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Pelosi unveils $3T coronavirus stimulus plan, but GOP balks

House Speaker Nancy Pelosi of California delivers a

House Speaker Nancy Pelosi of California delivers a statement on House Democrats' Heroes Act aid package Tuesday on Capitol Hill in Washington. Credit: Pool / Graeme Jennings via Getty Images

WASHINGTON — House Speaker Nancy Pelosi on Tuesday unveiled a new, expansive $3 trillion coronavirus federal aid package that could bring an estimated $67 billion to New York state and local governments, but it quickly ran into Republican opposition.

Pelosi released the Democrats’ 1,815-page legislative package, which would be the largest emergency spending bill in history, with plans for a House vote on it Friday to lay down a marker for negotiations with the White House and congressional Republicans.

“We must think big for the people now, because if we don’t it will cost more in lives and livelihood later,” Pelosi said at the Capitol. “We’re presenting a plan to do what is necessary to deal with a chronic crisis and make sure we can get the country back to work and school safely.”

Republicans gave a cool reaction to the bill, and Senate Republicans likely won’t take it up until June, after the Memorial Day recess that begins a week from Friday.

House Minority Leader Kevin McCarthy (R-Calif.) said the bill is “a liberal wish list that has no chance of becoming law.” Senate Majority Leader Mitch McConnell (R-Ky.), who has called for a pause in aid bills, said, “This is not a time for aspirational legislation.”

McConnell also will come to the table with his own proposal — a Senate Republican bill he has championed to raise the threshold of liability for employers, manufacturers, health providers and schools against COVID-19-related lawsuits by affected workers and others.

The core of the Democrats' new aid bill, dubbed the Heroes Act, lies in nearly $1 trillion for state and local governments, many of them struggling with a sharp drop in revenues. A total of $500 billion would go to state governments, according to the bill.

But the bill also would provide $200 billion for hazard pay for essential workers, a measure pushed by Senate Minority Leader Chuck Schumer (D-N.Y.); $175 billion to aid struggling renters and homeowners, and another $100 billion for health care providers.

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It also includes $75 billion for testing and contact tracing, $25 billion for the ailing U.S. Post Office and $10 billion for small business economic injury disaster loans.

Other expensive measures carry no exact price tag, such as another round of direct cash payments to individuals and families, extension of current unemployment benefits with the $600 bonus, a 15% boost to food stamps, and COBRA subsidies to people losing employer-provided health insurance.

And stuffed into the bill are nuggets for New York.

In addition to an estimated $34.4 billion to New York State, $17.2 billion for New York City and $15.1 billion for other New York municipalities and counties, it also contains the much-prized repeal of the $10,000 cap on state and local government tax deductions for the next two years.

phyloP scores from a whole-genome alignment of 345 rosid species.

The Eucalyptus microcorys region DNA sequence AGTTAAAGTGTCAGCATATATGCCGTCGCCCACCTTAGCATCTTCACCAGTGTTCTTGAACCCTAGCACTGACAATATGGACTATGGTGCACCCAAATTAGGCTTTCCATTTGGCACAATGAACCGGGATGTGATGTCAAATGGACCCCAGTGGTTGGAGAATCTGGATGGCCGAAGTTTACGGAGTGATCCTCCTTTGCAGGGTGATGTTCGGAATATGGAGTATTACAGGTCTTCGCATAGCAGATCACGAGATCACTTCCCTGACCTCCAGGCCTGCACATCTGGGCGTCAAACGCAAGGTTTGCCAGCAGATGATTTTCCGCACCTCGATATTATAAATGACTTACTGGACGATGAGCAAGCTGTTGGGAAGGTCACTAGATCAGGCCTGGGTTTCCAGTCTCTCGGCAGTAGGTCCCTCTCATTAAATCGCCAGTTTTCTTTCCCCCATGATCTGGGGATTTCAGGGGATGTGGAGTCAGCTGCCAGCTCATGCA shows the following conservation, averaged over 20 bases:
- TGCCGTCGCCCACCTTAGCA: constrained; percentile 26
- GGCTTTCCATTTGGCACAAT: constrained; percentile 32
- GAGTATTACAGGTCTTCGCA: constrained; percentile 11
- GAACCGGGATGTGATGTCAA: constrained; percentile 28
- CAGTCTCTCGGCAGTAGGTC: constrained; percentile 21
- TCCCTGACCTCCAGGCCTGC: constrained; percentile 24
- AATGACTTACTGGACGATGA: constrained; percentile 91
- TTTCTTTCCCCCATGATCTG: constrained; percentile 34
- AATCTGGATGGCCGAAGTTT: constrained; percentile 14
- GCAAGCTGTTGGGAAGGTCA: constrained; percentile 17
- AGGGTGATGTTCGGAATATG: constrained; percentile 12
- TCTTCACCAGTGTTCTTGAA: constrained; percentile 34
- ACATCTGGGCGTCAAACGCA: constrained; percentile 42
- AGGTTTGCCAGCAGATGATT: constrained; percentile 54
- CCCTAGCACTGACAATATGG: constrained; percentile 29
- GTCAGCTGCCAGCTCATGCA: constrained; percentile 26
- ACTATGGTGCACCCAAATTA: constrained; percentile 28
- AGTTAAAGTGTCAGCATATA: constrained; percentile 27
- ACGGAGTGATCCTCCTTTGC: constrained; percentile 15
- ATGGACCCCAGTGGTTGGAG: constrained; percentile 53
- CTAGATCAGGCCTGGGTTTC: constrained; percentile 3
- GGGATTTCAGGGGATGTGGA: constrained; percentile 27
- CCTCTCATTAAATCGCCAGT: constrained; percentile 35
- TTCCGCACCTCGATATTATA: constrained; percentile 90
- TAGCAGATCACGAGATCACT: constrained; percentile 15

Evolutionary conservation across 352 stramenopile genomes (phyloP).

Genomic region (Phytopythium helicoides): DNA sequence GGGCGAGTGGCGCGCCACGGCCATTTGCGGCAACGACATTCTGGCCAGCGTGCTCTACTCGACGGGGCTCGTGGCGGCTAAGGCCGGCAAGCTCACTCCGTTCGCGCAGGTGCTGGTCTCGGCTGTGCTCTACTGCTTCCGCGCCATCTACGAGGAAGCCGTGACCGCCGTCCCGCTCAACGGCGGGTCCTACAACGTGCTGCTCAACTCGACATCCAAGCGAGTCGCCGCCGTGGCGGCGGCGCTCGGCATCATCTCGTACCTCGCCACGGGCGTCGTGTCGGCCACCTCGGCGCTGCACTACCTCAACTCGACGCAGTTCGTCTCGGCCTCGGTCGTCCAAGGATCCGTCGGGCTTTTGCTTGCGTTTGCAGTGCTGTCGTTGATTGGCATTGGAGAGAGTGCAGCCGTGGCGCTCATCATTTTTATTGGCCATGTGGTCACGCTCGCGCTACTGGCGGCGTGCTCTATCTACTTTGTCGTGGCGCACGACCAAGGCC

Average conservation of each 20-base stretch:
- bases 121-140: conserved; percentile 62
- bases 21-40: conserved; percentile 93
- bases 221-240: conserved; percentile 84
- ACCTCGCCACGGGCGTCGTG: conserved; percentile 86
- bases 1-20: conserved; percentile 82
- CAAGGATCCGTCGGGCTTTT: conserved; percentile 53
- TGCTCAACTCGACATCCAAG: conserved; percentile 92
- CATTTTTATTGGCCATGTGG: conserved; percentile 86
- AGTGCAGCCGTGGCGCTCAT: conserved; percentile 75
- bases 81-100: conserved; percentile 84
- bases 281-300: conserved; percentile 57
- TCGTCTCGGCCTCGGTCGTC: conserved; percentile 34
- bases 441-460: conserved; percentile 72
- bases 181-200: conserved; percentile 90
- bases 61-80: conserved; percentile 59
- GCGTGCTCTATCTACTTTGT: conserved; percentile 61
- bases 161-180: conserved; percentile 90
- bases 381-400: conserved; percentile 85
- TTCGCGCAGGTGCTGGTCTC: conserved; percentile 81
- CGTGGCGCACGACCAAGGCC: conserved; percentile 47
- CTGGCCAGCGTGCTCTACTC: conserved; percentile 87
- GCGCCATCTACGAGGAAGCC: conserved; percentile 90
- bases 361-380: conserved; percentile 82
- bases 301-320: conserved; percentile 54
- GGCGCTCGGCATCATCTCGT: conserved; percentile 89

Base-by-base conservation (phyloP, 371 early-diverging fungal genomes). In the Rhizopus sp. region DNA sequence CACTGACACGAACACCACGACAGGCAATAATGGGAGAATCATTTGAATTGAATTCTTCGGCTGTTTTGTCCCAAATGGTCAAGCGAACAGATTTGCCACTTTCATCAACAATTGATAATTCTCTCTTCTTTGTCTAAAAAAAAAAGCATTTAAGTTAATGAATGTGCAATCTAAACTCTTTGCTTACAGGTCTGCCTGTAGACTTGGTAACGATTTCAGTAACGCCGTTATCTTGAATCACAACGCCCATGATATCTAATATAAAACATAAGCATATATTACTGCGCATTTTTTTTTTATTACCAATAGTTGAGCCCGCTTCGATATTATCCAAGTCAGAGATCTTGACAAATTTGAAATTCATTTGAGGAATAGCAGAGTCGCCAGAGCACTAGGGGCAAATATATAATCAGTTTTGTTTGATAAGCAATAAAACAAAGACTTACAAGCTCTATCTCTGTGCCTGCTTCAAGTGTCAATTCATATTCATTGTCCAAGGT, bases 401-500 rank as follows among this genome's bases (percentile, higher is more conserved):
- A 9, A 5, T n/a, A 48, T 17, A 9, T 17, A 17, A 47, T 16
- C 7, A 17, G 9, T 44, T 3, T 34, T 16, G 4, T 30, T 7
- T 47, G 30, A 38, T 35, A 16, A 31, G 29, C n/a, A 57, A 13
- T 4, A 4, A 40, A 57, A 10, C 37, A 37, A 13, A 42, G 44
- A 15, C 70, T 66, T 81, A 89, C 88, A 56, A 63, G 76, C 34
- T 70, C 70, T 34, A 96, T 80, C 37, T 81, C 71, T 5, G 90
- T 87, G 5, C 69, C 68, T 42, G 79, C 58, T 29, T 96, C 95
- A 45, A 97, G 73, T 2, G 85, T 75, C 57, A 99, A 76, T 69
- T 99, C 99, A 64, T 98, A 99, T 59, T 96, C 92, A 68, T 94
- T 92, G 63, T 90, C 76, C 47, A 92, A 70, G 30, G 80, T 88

And it also includes what appears to be flexibility for Gov. Andrew M. Cuomo to cut Medicaid costs while still collecting extra federal aid, according to Bill Hammond of the fiscally conservative Empire Center.

Many of the bill’s measures face fierce opposition from Republicans — including the SALT cap repeal, an election law overhaul, and multi-employer and other pension fund bailouts — and may end up cut from the final legislation.

“We’re going to insist on doing narrowly targeted legislation, if and when we do legislate again,” McConnell said.

Earlier Tuesday, McConnell stressed his red line for passage of a fifth aid bill: a measure to raise the liability threshold and make it harder to file COVID-19-related lawsuits against employers large and small, manufacturers, schools and health care providers.

That proposal is popular with business groups such as Association for a Better Long Island. But Democrats call it a nonstarter. Schumer said, “Come on, stop the ideological issues.”

House Majority Leader Steny Hoyer (D-Md.) on Tuesday said the House, which is in recess because of the pandemic, will reconvene Friday morning for a vote on the Heroes Act and a bill to allow remote sessions and votes in the future.

Rep. Peter King (R-Seaford) said he expects to support the bill in Friday’s House vote. Pelosi, King said, is passing the bill to put down a marker for negotiations, in which both sides will have to give up some of their measures to find a compromise both sides can support.

Rep. Tom Suozzi (D-Glen Cove) hailed the new legislation for including his priorities of a special fund for the hardest-hit states based on the rate of COVID-19 rate of infection, the repeal of the SALT deduction cap and funds for smaller governments.

Suozzi, who noted that many Republican governors and mayors also support the state and local government aid, said, “Let the negotiations begin.”

Editor's note -- The Association for a Better Long Island was incorrectly identified in an earlier version of this story.

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